Mayhem Poets drop the mic at Belle Glade campus

Belle Glade campus students and The Mayhem poets.

Belle Glade campus students and The Mayhem poets.

Sophie Guerra

Staff Writer, Belle Glade

On February 4th, 2015, three young men visited the Belle Glade campus of Palm Beach State College. Their names were Mason Granger, Scott Raven, and Kyle Rapps, and they called themselves the Mayhem Poets.

These men started out their visit by popping into a LIT1000: Introduction to Literature class, and took over the lesson with rhymes, rhythm, and laughs. They got the students involved with their art, and had them express themselves in their own ways through their writing.

Later on that day, the poets hosted a Poetry Slam Event on campus. The event was kicked off with the poets introducing themselves in their own special way, through slam poetry.

Vintwon Jones sharing his poem.

Vintwon Jones sharing his poem.

Once they turned the mic out to the students, Student Learning Center writing tutor David Woodham recited the poem “Shine, Perishing Republic” by Robertson Jeffers. Then, students Vintwon Jones, Gary Bryant, Torkita Canty, Tamika Mccullough, and Sophie Guerra, read their own poetry in front of teachers and peers alike. From topics ranging from love to chronic illness, these students expressed themselves openly and passionately.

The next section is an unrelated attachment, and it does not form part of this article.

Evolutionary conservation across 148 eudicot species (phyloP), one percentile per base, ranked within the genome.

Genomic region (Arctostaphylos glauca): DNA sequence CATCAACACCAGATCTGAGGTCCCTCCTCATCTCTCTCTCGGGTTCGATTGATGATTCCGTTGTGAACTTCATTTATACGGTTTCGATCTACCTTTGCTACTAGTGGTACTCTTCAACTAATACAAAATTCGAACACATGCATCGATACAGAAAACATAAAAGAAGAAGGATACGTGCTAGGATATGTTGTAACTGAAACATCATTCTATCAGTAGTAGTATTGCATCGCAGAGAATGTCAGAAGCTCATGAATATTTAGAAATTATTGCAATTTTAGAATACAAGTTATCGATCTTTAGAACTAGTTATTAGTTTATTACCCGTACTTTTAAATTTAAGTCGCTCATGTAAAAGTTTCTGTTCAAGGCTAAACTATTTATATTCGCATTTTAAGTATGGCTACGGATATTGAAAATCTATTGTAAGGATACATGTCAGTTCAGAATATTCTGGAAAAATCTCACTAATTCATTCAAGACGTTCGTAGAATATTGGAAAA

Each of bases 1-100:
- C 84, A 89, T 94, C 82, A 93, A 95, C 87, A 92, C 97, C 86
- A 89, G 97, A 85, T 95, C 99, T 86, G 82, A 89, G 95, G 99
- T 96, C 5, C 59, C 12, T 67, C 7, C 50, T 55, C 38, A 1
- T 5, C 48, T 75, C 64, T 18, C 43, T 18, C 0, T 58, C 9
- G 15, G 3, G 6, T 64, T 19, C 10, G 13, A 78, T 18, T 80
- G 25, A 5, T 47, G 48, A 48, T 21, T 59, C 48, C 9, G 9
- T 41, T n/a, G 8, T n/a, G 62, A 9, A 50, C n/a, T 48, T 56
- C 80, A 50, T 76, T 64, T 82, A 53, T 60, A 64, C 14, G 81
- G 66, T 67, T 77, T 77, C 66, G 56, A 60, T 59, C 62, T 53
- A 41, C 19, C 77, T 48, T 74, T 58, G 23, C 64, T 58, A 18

Torkita Canty sharing her poem.

Torkita Canty sharing her poem.

Student Torkita Canty stepped down from the podium and shared how her poem was inspired.

“I was angry and I found my only release was writing it down and letting everyone else know,” she said.

Once the students took a seat, they were all invited to open for the main event the Mayhem Poets would be featured in that Friday at the Dolly Hand Cultural Arts Center.

Mayhem Poet Mason Granger spoke to what it was like working with the students from Belle Glade.

“To be honest, we were surprised. Everyone here was so passionate,” he said. “There’s so much creativity here in such a small community. That’s really rare and really awesome.”